Canoa, which frequently uses a faux-documentary format, mentions the dates on which the events it depicts in both Canoa and Puebla (where news was arriving from Mexico City) occurred. Given that those dates are so close to that of Tlatelolco—which lives in infamy in the minds of viewers familiar with Mexican history—the association of Canoa with Tlatelolco was and is inevitable. Furthermore, in scenes that show the lives of the mountaineers before they visit Canoa, we see newspaper headlines and hear radio reports that allude to the climate of paranoia and persecution that preceded the killings of October 2. For a number of months, young Mexicans had marched in the streets, denouncing the authoritarian government. These student protests, supported by the Mexican Communist Party, were set off by the army’s intervention in a soccer brawl between public school teams in July 1968, after which a number of students had been arrested. The demonstrators were in turn arrested, and both sides’ positions became more extreme. Representatives of the two largest public universities in the country demanded freedom for the detainees and the dissolution of the laws that upheld police and military interference on campuses. For its part, the state intensified its persecution of movement leaders and attempted to take university buildings by force. Every encounter resulted in bloodshed and the detention of hundreds more students.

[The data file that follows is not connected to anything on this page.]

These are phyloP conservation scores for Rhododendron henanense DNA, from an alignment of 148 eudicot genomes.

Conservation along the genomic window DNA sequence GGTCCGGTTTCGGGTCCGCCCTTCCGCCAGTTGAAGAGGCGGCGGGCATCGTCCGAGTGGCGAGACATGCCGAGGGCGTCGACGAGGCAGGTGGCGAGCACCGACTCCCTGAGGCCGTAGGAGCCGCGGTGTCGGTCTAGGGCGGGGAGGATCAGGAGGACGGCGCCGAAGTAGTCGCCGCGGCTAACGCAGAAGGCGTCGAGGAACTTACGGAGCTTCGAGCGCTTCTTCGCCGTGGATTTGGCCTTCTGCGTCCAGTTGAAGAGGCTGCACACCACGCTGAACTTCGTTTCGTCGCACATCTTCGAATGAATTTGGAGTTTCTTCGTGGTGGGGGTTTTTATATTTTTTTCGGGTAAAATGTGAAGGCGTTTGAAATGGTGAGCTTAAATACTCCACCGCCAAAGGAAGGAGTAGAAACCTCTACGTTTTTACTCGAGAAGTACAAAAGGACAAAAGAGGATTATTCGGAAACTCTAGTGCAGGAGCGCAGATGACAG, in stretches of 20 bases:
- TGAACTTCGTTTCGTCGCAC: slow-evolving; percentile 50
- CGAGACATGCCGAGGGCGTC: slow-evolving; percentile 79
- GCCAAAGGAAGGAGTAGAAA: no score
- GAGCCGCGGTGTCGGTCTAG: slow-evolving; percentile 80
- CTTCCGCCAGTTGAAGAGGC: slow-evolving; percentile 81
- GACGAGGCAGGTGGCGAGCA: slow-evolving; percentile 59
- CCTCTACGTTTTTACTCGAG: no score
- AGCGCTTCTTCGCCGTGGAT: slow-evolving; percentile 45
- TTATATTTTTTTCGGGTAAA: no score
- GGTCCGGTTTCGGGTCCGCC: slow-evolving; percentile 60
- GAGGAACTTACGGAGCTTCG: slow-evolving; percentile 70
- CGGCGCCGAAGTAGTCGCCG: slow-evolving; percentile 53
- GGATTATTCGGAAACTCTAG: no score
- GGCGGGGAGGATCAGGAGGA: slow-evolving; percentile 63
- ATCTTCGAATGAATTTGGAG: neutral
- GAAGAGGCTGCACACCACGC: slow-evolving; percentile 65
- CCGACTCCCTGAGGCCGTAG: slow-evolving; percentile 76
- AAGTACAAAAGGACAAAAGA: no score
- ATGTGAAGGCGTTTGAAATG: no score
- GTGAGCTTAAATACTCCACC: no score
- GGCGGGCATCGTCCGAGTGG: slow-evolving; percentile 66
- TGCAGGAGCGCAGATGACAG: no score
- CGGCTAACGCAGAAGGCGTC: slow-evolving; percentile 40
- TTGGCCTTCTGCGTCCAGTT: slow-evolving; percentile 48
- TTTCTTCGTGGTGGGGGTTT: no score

An unprecedented coalescence of factors led to the events of 1968. The antiauthoritarian and civil rights movements happening around the world lent legitimacy and passion to the rebellion of Mexican students against their own repressive government, run by the Institutional Revolutionary Party (PRI), which had held uninterrupted power in Mexico since 1929. And the image of a nation out of control worried Gustavo Díaz Ordaz, the president of Mexico at the time, especially at this precise moment: October 12 would see the opening of the Olympic Games in Mexico City, so the country was under tremendous scrutiny from the foreign press. The president’s strategy—to reject the students’ fears, extinguish their outbursts, and disseminate fear—was supported by the media. The students were depicted as provocateurs and communists, providing the justification for the government’s final violent crackdown, on October 2, in the Plaza de las Tres Culturas in Tlatelolco.